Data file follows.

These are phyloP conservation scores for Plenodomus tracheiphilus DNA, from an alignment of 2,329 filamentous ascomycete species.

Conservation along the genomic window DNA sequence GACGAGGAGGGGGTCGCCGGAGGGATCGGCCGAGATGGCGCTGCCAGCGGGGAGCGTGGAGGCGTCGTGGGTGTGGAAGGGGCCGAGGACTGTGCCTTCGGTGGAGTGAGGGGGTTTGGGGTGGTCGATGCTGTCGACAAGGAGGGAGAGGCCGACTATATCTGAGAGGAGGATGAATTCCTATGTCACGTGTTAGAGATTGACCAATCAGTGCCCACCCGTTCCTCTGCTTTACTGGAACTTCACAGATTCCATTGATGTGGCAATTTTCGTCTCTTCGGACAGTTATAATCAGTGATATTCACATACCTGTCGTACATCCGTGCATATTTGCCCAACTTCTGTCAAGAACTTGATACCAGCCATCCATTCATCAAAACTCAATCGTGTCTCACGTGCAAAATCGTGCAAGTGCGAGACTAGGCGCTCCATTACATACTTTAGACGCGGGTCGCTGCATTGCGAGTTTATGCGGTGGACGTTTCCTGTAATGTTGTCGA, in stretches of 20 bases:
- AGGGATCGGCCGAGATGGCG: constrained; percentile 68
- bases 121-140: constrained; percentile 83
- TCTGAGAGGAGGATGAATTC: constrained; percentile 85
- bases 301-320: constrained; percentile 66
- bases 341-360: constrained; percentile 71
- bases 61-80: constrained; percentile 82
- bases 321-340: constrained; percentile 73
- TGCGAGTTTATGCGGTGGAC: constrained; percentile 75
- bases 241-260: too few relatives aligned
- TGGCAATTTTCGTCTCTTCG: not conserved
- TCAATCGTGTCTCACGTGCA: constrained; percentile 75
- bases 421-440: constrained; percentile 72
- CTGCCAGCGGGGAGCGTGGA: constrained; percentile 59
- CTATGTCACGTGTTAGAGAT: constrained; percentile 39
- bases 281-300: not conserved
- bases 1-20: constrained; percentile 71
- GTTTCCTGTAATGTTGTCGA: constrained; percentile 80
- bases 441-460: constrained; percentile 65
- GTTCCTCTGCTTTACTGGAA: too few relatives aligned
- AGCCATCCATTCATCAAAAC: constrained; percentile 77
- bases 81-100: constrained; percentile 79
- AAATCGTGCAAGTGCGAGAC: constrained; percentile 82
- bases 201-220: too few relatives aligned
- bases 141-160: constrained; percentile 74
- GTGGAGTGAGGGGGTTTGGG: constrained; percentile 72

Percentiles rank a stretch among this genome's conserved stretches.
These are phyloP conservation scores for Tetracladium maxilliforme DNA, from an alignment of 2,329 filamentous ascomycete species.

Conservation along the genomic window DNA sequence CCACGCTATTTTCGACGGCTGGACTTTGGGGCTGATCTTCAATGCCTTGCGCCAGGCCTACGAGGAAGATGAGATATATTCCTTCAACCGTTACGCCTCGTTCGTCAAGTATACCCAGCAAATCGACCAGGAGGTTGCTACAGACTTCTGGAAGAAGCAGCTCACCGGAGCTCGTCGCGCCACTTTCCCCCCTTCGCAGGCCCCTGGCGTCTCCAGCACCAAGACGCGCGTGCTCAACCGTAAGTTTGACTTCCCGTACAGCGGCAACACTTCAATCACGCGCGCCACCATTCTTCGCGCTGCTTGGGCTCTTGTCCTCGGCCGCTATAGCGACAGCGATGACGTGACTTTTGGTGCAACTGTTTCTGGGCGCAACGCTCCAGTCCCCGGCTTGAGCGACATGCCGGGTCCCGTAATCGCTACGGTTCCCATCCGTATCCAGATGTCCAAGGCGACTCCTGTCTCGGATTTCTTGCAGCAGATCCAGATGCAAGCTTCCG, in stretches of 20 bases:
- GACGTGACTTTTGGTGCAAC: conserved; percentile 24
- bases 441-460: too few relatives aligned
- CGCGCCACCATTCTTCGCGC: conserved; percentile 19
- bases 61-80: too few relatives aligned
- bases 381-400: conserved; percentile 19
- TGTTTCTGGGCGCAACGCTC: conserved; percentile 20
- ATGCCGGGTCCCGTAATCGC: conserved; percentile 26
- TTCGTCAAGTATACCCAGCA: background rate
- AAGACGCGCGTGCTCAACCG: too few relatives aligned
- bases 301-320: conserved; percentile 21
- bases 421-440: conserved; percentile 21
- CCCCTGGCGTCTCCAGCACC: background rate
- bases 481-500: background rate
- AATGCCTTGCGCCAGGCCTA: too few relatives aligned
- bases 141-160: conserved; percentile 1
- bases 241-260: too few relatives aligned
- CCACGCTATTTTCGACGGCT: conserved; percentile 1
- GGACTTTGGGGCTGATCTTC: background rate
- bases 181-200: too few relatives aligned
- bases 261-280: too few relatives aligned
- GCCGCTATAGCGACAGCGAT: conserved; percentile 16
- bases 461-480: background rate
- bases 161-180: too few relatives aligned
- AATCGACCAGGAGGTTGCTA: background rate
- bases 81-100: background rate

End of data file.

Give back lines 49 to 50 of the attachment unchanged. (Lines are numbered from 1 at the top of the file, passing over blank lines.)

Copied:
- bases 181-200: too few relatives aligned
- bases 261-280: too few relatives aligned